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Speaker Key

SG Susan Garrett



What if I told you with 60 seconds of your life, you could dramatically improve the outcome of your dog training, would you be interested in what you should be doing in those 60 seconds? If you are, then this podcast episode is for you.


Hi, I'm Susan Garrett. Welcome to Shaped by Dog. Today I'm talking about something that I have mentioned several times in past episodes here on Shaped by Dog, but I've never really gone into detail about it. I get questions about it. And so, I decided, “Hey, we need a podcast episode on this.”

It is the one minute or 60 second evaluation of your dog training. It's something that's been a part of my dog training since I can remember, at least 20 years. And I believe it helps me be far more efficient. Now, the problem is too often people skip this step because ‘I can just plow forward’, and you plow forward, you become very efficient in your training. And it's really not necessary. 


People, it's 60 seconds of your life. Now, there are times when I won't do this 60 second evaluation and I will get to that as well. But if I'm teaching something new, if I'm adding a new distraction, if I'm adding new criteria, 60 second evaluation is part of the program.

Now, I've mentioned in podcast episode number 131, what a good lesson plan looks like, but this goes a little bit deeper than just the lesson plan. It is what do you do in that 60 second evaluation and why do you need it? 


So, first of all, it's a time where I evaluate the antecedent arrangements that I've made for my dog or my puppy. Because if I dial it all in, my puppy's or dog's first choice is the correct choice. It's the obvious choice. Now, why would I want it to be that easy?

Depending on the stage, age, or experience level of your dog, maybe you might want to challenge them a little bit, but the correct choice should be obvious to the dog. There might be 87 other choices to make for one dog, but that's because that dog's experience level is so high. If I'm starting with a brand new puppy, there might be zero other choices other than the correct choice. 


So, what is important about your antecedent arrangements? It's the environment that you've set. How many distractions are out there? How big is it? What other reinforcement value can that puppy or dog find in that environment? It's the criteria. What do you want your dog to do before you consider it correct and you will offer reinforcement?

What are the rules of the game you're about to play? Now, if the criteria is overwhelming the dog, they're likely going to attempt several times fail and possibly give up or possibly get up. And by that, I mean, they might get invigorated and get more frantic and frustrated in the training environment. So, it could be the environment, it could be the criteria you've set.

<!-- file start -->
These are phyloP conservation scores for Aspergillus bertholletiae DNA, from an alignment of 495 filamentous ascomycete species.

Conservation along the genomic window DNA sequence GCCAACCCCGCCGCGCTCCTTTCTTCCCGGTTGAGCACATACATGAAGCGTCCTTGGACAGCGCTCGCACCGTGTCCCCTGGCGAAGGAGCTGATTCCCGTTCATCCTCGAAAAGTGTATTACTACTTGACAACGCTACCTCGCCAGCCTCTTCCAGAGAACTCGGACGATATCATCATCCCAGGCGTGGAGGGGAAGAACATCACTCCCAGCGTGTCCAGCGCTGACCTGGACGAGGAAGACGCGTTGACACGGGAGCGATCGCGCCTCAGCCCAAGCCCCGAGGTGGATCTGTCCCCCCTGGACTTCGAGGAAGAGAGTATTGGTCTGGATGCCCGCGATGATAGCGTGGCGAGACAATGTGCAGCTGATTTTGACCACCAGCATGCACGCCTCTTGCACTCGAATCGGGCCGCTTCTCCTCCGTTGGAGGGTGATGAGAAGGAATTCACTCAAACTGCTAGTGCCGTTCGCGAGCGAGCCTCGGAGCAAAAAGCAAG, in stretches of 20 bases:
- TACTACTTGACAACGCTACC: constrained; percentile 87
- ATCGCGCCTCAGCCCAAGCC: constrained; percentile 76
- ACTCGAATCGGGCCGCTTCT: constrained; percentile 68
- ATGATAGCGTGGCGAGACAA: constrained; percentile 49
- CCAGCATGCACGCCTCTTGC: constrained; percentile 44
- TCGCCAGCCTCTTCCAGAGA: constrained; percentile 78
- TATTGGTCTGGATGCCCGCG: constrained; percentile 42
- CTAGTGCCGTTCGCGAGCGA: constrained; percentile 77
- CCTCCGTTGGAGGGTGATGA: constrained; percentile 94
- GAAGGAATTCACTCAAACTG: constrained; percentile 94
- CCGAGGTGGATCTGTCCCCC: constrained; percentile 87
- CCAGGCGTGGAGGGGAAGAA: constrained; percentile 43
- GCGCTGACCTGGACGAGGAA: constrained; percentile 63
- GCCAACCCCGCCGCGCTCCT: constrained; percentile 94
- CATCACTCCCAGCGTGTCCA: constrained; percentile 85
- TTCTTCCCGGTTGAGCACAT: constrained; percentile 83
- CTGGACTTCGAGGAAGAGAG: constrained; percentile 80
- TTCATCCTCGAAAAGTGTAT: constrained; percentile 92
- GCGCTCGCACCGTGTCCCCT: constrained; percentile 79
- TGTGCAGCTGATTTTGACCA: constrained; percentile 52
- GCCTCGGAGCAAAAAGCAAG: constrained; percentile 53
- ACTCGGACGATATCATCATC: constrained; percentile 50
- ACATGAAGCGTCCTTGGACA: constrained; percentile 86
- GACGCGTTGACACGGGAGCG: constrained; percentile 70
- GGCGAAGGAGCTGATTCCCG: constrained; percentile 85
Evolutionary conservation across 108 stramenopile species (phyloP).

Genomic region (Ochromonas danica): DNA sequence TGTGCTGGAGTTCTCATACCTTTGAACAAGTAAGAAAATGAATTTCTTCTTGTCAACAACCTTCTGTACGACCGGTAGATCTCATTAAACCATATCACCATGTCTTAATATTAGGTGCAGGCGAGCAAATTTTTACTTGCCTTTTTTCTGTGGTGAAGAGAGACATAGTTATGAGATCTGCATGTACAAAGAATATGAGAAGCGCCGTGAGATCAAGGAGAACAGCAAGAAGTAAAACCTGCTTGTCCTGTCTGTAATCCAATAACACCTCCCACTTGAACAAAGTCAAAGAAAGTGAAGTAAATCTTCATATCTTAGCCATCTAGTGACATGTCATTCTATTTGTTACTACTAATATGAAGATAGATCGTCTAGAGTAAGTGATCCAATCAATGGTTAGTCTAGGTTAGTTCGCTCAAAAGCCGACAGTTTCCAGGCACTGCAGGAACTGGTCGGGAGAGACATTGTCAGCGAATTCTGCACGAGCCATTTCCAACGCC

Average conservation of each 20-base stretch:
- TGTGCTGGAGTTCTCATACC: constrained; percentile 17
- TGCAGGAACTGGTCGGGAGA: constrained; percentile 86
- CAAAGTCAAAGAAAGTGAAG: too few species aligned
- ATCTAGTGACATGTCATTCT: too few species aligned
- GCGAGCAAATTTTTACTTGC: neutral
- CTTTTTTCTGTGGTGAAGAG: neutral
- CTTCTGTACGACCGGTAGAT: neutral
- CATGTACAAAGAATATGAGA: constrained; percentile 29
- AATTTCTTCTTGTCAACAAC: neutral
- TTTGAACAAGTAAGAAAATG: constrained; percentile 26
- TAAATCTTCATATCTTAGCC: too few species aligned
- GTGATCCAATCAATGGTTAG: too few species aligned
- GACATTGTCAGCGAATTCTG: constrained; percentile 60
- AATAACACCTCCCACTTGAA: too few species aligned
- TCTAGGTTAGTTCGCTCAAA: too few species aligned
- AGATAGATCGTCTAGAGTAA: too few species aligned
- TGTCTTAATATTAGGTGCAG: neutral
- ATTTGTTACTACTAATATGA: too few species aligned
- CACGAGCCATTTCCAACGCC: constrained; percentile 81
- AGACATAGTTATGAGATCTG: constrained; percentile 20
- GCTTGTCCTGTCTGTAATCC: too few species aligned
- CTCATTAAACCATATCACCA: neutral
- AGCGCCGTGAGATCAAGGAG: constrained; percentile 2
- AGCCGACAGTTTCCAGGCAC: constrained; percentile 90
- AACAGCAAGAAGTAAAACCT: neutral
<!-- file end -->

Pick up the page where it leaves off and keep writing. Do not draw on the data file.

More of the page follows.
It could be the way that you're holding the props that you have included in your training. Maybe you're a little awkward and uncomfortable with that and you're dropping things. It could be the way that you're delivering the reinforcement you're giving. It could be the use of or the improper use of the location specific markers that you've chose to use.

So, those are five key things. Now there's probably a lot of other things, but if you focus on those five key things, how you've manipulated the environment, the criteria that you've selected, the reinforcement you have decided to use, the location specific marker, how you're holding your tools and what tools you're using. 


Now that might be six things, but you get my point. If you consider all of those things, now you can identify why your dog is failing in that one-minute evaluation. So, I set a timer, I get my dog, I play with my dog. That is to change my dog's emotional state. That's a given. If I can't do that, get my dog focused and engaged, I'm not moving on to the training.

My one-minute starts when I've decided my dog is in the right zone of genius. They're emotionally ready to go. Then I set my timer, and we move right into the training. Now, you might be training something like backup or retrieve. It could be even something as simple as Crate Games or Hot Zone. Whatever it is you're training, you're evaluating those areas of dog training that may be limiting your dog's ability to learn. 


Sometimes I set my timer for one minute and after 10 seconds, I stopped the timer, give my dog a toy. We stopped that session. I put the dog up and then I go back to the lesson plan that I've set up for that session. And I go, “Oh, I have to change these things.”

And so, the ‘Oh, I have to change these things.’ have led to lesson plans in my Home School the Dog, Recallers, and Handling 360 programs that have limited mistakes for my students that have brought clarity to those dogs. 


Because if the correct choice is obvious to the dog, then guess what? They're going to get more reinforcement every time they work with you. If they get more reinforcement every time they work with you, guess what else? They are choosing correct, which means their confidence about that skill is going to grow.

Which means, they're going to love training with you because they're getting a transfer of value to the whole training game. And the opposite is true. If you're not using that 60 second evaluation period, then you may not have clued in that you've created too much challenge by the vastness of the environment that you're training in. 


Or your criteria may include how many dogs are in the environment that you're training in, and what time of day is it, and what other distractions are there for the dog. So, you've overwhelmed the dog and therefore they're failing.

Now, if you aren't intentional about this one-minute session, here's what might happen. You just jump into a training session and your dog is not successful.


Maybe they're distracted and you might get a little frustrated and you might try to help with some verbal coaching. “Hey, hey, hey, come on over here. Come on over here. What are you doing? What are you doing over there? That's crazy. That's not like you.” And then you get the dog back in.